The National Weather Service’s river height forecast along the Arkansas River in Fort Smith, Arkansas.

NOAA/NWS/AHPS

The National Weather Service warns of “near catastrophic flooding” this weekend along the Arkansas River in Fort Smith, Arkansas, the result of weeks of extremely heavy rain from persistent severe thunderstorms in the central United States. Heavy rain from strong thunderstorms will continue to drench the Plains and Midwest through next week, exacerbating an already-extreme flooding event slowly unfolding across the region’s waterways.

A significant number of communities are struggling to stave off floodwaters this weekend as the runoff from weeks of heavy rain piles into—and promptly spills out of—local waterways. The hardest-hit region lies along the Arkansas River in Oklahoma and Arkansas. Focused bouts of heavy rain have pushed the river to record flooding, reaching heights never before seen in modern recordkeeping.

Observed rainfall totals between May 10, 2019, and May 24, 2019.

Dennis Mersereau

The Arkansas River in Fort Smith, Arkansas, is predicted to reach 41 feet by Saturday evening, which would shatter the previous record crest of 38.1 feet set back in April1945 The river could reach an even higher crest if more rain than currently predicted falls in the Arkansas River basin across northern Oklahoma.

A 41-foot crest in Fort Smith would be “near catastrophic,” according to the National Weather Service. Here’s what the agency says happens once the river reaches 37 feet in depth:

The port of Fort Smith and nearby businesses are severely flooded. Several residential subdivisions around Fort Smith are flooded. Backwater flooding occurs in the trailer parks next to Lee Creek. This exceeds conditions which occurred on May 5, 1990 when the river crested at 36.1 feet. This is an extremely dangerous and life threatening situation.

The river is predicted to soar four feet higher, leading to unprecedented flooding around the city of 88,000. The latest flood warning from the NWS warns that the flooding in Fort Smith is a “dangerous and life-threatening situation,” as the record crest will inundate numerous homes and neighborhoods near the river.

Other communities along the Arkansas River will see near-record or all-time record flooding. The river crested at 22.2 feet in Tulsa, Oklahoma, on Thursday night, the third-highest crest on record and its deepest level since the all-time record flood in October1986 Forecasters expect the river gauge near Conway, Arkansas, to see an all-time record crest of just over 283 feet by Wednesday morning.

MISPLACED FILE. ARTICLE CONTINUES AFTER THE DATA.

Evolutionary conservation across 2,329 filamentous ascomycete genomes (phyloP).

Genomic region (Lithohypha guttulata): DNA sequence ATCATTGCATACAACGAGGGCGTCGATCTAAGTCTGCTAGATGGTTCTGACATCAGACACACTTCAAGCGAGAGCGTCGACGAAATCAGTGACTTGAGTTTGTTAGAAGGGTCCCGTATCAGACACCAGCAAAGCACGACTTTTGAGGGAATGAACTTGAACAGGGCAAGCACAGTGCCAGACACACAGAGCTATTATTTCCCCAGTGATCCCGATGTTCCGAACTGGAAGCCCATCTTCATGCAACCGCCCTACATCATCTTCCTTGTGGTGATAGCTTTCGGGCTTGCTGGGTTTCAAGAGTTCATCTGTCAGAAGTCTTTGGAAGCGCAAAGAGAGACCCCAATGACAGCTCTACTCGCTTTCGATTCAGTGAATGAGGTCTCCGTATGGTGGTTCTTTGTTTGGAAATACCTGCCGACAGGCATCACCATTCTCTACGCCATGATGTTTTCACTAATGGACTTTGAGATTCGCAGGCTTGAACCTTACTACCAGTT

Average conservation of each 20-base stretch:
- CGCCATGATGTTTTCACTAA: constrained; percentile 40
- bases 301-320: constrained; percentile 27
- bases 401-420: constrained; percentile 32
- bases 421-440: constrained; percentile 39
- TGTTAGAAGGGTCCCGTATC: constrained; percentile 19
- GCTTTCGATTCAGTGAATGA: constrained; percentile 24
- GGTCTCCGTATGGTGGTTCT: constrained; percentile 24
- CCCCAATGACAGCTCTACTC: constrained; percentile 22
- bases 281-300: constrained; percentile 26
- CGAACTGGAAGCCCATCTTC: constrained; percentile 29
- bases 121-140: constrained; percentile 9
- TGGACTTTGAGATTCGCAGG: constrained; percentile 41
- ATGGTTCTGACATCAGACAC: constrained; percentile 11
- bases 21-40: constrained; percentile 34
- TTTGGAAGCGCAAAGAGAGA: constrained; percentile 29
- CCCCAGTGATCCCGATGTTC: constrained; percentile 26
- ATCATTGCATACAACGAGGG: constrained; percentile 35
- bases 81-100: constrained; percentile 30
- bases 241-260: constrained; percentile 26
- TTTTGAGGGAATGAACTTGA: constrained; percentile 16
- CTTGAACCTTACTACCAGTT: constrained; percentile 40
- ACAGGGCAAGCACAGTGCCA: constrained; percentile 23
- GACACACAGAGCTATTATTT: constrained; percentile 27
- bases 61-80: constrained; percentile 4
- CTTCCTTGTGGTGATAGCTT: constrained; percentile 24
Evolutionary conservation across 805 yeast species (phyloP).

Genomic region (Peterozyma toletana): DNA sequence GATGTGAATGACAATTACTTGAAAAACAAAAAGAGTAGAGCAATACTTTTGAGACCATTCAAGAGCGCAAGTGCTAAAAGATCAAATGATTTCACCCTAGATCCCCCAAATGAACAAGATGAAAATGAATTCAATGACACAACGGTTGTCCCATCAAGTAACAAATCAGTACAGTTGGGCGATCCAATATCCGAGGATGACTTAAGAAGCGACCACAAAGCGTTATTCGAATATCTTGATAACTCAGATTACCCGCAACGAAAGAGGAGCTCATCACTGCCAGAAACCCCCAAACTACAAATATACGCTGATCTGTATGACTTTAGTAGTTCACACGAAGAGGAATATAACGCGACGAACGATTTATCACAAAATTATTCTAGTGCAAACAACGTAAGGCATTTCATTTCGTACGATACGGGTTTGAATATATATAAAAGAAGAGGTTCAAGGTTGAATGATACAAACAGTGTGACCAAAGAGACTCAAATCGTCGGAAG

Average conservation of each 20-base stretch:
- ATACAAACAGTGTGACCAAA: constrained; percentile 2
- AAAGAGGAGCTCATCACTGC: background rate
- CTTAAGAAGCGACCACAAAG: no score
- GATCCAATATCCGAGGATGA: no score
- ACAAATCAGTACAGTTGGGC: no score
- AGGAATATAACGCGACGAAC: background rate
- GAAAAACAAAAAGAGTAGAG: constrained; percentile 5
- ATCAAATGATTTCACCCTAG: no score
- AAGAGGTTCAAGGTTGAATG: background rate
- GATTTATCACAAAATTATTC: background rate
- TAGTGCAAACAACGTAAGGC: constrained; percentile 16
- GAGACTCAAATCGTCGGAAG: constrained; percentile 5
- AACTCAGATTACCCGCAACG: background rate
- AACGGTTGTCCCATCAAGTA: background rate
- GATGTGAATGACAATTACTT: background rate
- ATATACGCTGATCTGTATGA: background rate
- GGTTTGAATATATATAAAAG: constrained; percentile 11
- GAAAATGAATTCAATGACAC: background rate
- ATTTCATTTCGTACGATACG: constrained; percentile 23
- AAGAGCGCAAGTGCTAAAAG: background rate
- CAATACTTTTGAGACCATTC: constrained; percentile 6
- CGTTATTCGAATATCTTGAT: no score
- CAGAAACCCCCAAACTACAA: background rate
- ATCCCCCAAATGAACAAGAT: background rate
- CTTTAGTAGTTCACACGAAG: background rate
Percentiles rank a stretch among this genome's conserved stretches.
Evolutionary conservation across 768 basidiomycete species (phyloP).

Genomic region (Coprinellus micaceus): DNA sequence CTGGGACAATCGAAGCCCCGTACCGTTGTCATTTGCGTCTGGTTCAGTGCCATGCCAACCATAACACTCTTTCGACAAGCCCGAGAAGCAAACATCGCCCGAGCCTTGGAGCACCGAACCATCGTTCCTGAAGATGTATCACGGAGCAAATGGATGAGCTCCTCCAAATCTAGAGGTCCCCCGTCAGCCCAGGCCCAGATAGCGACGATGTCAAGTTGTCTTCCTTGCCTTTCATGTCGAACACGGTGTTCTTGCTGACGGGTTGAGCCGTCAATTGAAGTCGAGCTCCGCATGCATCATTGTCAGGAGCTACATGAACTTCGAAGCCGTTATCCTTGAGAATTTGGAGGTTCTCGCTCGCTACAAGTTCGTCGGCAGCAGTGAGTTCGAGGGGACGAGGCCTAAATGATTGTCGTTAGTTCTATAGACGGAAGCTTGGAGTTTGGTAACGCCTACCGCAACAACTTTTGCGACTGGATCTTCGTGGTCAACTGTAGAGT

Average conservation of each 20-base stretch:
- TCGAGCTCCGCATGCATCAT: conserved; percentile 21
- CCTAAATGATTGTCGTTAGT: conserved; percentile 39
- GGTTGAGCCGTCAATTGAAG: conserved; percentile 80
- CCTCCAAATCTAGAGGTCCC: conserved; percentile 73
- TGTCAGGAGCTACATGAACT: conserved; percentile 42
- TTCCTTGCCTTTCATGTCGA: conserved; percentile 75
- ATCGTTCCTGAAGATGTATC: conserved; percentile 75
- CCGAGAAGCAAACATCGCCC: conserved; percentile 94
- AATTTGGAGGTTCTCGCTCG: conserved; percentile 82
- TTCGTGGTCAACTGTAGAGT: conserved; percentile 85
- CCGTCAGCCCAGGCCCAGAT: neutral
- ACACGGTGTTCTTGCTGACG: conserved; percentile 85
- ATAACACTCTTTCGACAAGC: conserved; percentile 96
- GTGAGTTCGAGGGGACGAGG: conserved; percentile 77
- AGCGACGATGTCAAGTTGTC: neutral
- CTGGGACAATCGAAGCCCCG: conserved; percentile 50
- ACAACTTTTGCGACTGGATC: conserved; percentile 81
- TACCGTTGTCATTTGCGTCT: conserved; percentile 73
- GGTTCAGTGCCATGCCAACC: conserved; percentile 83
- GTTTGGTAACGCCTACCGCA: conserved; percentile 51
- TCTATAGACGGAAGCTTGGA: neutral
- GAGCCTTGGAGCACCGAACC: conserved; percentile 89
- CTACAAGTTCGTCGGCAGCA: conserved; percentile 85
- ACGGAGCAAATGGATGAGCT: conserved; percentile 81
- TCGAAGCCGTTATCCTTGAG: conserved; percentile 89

The National Weather Service’s precipitation forecast between May 24, 2019, and May 31, 2019.

Dennis Mersereau

The Storm Prediction Center expects several more rounds of strong and severe thunderstorms to roll across the Plains states through early next week. Each round of storms could dump more water into the Arkansas River watershed, which will exacerbate the flooding situation downstream.

Friday night’s precipitation forecast from NOAA’s Weather Prediction Center showed several more inches of rain falling in northern Oklahoma and southern Kansas. This precipitation is factored into the current river height forecasts. It’s not uncommon for thunderstorms to train, or repeatedly move over the same areas for hours at a time. Thunderstorm training could lead to higher rainfall totals than predicted, which will contribute to even greater flooding.

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The National Weather condition Service’s river height projection along the Arkansas River in Fort Smith, Arkansas.

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) NOAA/NWS/AHPS

(***** )(***** )(************ )The National Weather condition Service alerts of” near devastating flooding” this weekend along the Arkansas River in Fort Smith, Arkansas, the outcome of weeks of very heavy rain from consistent extreme thunderstorms in the main United States. Heavy rain from strong thunderstorms will continue to soak the Plains and Midwest through next week, intensifying an already-extreme flooding occasion gradually unfolding throughout the area’s waterways.

A considerable variety of neighborhoods are having a hard time to ward off floodwaters this weekend as the overflow from weeks of heavy rain stacks into– and immediately spills out of– regional waterways. The hardest-hit area lies along the Arkansas River in Oklahoma and Arkansas. Focused bouts of heavy rain have actually pressed the river to tape-record flooding, reaching heights never ever prior to seen in modern-day recordkeeping.

(******** )Observed rains overalls in between Might 10, 2019, and Might 24, 2019.

Dennis Mersereau

The Arkansas River in Fort Smith, Arkansas, is anticipated to reach41 feet by Saturday night, which would shatter the previous record crest of 38.1 feet held up in April1945 The river might reach an even greater crest if more rain than presently anticipated falls in the Arkansas River basin throughout northern Oklahoma.

A 41- foot crest in Fort Smith would be “near devastating,” according to the National Weather Condition Service. Here’s what the firm states occurs as soon as the river reaches 37 feet in depth:

(******************* )The port of Fort Smith and neighboring organisations are seriously flooded. Numerous domestic neighborhoods around Fort Smith are flooded. Backwater flooding happens in the trailer parks beside Lee Creek. This surpasses conditions which happened on May 5, 1990 when the river crested at 36.1 feet. This is an exceptionally harmful and harmful scenario.